Down in the chasm, Predor Skal’nas reveals that he knows how to reach the bottom without being driven mad by the infinite gate’s defenses. It is a simple symbol that he and Xesh must hold in their minds: the symbol of the Tho Yor that brought the Je’daii to Tython all those years ago. They leave Lok chained up and descend. It isn’t long before Sek’nos and Shae arrive. She and Lok follow their quarry. And so begins the final issue.

Sek’nos, left behind and thinking there is no way Shae and Lok could survive the chasm, is confronted by Trill. He hates her almost as much as Xesh now, and in an impressive but very short battle, he defeats her. His rage nearly overpowers him, but at the last moment, he spares her. The last we see of either of them is Sek’nos walking away, carrying the unconscious Trill.

Below, Lok is in battle with Predor Skal’nas, while Shae fights Xesh. She will not kill him, but he doesn’t seem to be interested in anything she has to say. They fight is interrupted when Lok tries his mind twist on Skal’nas. The pure evil in the Predor’s mind is too much for Lok, and Skal’nas strikes him down, and activates the infinity gate.

Above, at the core of Anil Kesh, Tasha has been guided by the holocron. A’nang tells her that it is time to awaken the Tho Yor. But he needs a Je’daii seer. Blinded is not severed; she can be reunited with the Force, but it will cost her ‘mortal shell’. This is quite a sad scene, but I can’t entirely put my finger on why. Tasha hasn’t been a prominent character to get attached to, yet she is likable. Perhaps it’s because she’s so young, or already been through a lot, or…who knows. But it’s a good, sad scene. This is on reflection, of course, as the first time round I didn’t realise it was Tasha. Again: idiot.

Said scene shares alternate pages with the battle below. Shae, in one speech bubble explains to Xesh/Tau what most of the world doesn’t understand: what love is. It seems enough to bring him back to the light. But if he needed any more encouragement, it comes in the form of Skal’nas striking Shae down with Force lightning. Xesh attacks in rage.

War-Tasha

Above, Tasha’s final moments are filled with selflessness. To protect the remaining worlds from the Rakata, she falls into the stream of energy flowing through the centre of Anil Kesh. In her last moments of life, her sight is restored, as is her connection to the Force. She finally understands the purpose of the Tho Yor.

And so do we. All nine of the Tho Yor awaken with a bright yellow energy. With immense power, they strike out and destroy each and every Rakatan ship. And the infinity gate below.

Skal’nas’s rage at this doesn’t help him. Xesh still slices him open and he falls into the weird…flesh-eating water.

Apparently, Lok is still alive, as is Shae’s trusty flying rancor, who swoops in to save them as the place falls apart…naturally. It wouldn’t be a climactic finish if the walls weren’t crumbling around their escape.

The penultimate scene shows Lok refusing to hand over his forcesaber. All the other Je’daii have done so, because of the way the weapon skews the balance of the Force. But it has served Lok too well to give it up. Nor will he submit to being sent back to Bogan, apparently. Instead, he sets out to hunt down the Flesh Raiders who escaped into the wilds after the battle.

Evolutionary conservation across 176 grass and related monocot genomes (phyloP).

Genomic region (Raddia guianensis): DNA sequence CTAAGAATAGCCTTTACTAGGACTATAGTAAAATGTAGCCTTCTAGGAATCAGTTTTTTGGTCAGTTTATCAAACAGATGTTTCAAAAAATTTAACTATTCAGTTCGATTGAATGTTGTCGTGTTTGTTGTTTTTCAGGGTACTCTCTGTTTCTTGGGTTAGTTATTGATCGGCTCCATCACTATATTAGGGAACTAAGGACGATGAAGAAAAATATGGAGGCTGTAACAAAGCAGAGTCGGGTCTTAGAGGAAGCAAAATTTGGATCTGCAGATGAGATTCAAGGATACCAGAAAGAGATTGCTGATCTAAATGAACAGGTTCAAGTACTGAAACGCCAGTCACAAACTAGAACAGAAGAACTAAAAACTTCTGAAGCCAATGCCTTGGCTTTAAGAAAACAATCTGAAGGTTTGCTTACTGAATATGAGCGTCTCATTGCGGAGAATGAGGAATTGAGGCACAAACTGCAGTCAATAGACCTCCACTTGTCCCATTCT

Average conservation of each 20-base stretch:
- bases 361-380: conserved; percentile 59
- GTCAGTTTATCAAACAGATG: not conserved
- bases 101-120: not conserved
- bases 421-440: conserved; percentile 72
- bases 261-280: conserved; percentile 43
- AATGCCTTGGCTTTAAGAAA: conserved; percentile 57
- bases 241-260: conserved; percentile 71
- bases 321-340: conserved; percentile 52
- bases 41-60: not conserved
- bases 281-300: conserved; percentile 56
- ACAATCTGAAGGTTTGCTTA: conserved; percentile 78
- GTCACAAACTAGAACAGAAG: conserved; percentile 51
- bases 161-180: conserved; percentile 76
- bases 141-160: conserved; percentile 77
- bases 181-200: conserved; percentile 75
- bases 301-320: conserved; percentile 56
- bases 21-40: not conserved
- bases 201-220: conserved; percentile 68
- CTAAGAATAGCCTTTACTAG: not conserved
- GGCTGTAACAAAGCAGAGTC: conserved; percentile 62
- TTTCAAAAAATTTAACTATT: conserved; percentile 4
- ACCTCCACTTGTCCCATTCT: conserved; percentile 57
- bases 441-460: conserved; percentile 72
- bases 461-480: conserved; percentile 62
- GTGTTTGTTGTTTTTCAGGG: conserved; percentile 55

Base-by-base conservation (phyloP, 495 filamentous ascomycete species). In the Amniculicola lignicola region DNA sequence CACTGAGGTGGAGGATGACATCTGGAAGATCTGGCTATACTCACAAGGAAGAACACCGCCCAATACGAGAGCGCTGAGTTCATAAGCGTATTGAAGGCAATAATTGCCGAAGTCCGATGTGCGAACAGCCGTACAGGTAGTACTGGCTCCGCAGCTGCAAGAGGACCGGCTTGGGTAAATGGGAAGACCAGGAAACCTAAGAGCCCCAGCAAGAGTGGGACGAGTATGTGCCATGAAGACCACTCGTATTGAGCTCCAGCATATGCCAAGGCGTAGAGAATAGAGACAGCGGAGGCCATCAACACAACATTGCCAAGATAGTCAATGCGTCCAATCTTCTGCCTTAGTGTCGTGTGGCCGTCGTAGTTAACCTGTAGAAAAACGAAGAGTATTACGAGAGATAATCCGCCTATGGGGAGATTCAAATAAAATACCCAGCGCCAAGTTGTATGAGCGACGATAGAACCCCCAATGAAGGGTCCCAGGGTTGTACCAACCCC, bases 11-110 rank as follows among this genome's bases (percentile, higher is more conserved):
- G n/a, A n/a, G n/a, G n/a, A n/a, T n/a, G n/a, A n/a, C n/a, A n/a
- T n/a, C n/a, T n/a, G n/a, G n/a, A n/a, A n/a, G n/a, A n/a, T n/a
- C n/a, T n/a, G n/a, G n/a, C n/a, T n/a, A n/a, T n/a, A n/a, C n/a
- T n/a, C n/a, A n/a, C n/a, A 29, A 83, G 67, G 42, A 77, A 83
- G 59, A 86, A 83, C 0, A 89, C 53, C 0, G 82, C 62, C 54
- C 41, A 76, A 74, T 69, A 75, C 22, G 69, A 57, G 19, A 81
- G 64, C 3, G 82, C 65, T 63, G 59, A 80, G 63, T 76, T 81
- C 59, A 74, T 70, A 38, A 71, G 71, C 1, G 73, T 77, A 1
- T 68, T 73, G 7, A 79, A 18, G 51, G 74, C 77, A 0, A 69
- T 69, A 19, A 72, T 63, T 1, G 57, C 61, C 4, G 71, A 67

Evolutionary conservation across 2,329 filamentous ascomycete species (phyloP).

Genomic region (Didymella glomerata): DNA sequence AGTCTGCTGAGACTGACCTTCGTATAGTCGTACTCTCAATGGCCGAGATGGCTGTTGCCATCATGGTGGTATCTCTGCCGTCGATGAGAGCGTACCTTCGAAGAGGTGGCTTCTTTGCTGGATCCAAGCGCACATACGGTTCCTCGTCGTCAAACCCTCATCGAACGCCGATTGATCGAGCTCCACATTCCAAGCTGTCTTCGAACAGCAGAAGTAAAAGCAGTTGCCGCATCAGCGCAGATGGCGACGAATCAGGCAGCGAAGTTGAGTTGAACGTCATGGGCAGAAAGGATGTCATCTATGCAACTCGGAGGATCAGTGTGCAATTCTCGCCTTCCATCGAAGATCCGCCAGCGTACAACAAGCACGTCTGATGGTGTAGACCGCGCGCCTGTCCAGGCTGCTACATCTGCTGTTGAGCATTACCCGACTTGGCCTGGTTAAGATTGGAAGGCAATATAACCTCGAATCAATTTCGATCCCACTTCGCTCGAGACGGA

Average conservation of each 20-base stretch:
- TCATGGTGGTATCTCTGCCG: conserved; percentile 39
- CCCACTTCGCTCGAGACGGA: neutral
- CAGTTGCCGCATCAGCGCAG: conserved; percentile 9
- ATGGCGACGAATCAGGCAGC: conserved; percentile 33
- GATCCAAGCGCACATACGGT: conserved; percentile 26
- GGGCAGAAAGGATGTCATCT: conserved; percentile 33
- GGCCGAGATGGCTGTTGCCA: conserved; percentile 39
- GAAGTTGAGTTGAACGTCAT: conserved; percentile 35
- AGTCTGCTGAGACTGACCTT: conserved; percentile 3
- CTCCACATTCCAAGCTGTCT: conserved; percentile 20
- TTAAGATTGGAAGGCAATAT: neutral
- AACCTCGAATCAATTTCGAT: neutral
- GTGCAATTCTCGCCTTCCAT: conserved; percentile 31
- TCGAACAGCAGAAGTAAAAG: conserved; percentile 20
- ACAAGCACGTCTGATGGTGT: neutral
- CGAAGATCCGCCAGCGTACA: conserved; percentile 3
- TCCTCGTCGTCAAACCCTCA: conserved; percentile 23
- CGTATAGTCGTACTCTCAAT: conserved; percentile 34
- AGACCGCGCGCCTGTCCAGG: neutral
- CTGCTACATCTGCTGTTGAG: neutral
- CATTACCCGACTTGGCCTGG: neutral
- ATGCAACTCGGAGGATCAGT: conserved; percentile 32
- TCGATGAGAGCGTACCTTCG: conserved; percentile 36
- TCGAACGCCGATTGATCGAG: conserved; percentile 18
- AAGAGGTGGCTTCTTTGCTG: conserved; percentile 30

Xesh – or rather, Tau – and Shae are heading through a forest. Even after everything, the Je’daii masters have put their trust in Tau, and in the Force, and allowed him to remain on Tython. The two are setting off to explore the planet, and the balance of the Force itself. With a kiss, they walk off into the…moonset.

Force War was, unsurprisingly, packed full of little but action. I enjoyed it, and I certainly liked the idea of the forcesabers corrupting the Je’daii. In the end, even the most powerful masters were beginning to feel themselves tipping more towards the dark side. Even enjoying the killing. That issue with Skal’nas and the memory block remains the only real issue I had. Although, Xesh going back and forth between good and bad got a little bit annoying. He’s evil; he’s ok; he’s bad; he’s good; he’s evil; he’s good again.

I was disappointed to see Lok was still alive. I’d hoped that Skal’nas had killed him, but sadly not. As far as I’m concerned, he’s still a villain. Not the main villain of this story, but he was driven mad in the chasm, even if his vision was true. He wants nothing but power, and the forcesaber will probably only make things worse. If they are working on another graphic novel, dealing with this, then that’s okay. Otherwise, I would have preferred that he die.

War-Hawk

I was a little disappointed that Hawk Ryo was barely in this one, as he was probably my favourite character. He was a bit like a tougher, more gritty Han solo, but with Force powers. The little tin star denoting his rank as Ranger helps make his look pretty good too.

The story between Xesh and Trill was left unresolved, which was a bit of a shame. Xesh’s actions caused her to become the hate-filled dark sider that she is, and she is taken prisoner by the Je’daii for it, while Xesh goes free with his new love. I would have been perfectly okay with Trill turning out to be the hero at the end, turning to the light side and stopping Skal’nas, while Xesh just…died. Although he was a good enough character, I never really gave much of a damn about him, whereas I felt sorry for poor Trill.

Lastly, I would ideally have liked to have the typical hero gathering to end things. All of the surviving main characters gathered together in one scene to have some kind of closure for all of them. But never mind.

So, overall, this was the second very good graphic novel that I’ve read, and has made me want to find more, particularly with the same artist. Although in places the art wasn’t what it could be, there are some very good images, and you can feel the tension and the heat of battle, and hear the forcesabers and the music.

I’d probably give Dawn of the Jedi a 7 or 8/10 So in short, I highly recommend this for anyone, whether you normally read graphic novels or not. Remember: I don’t.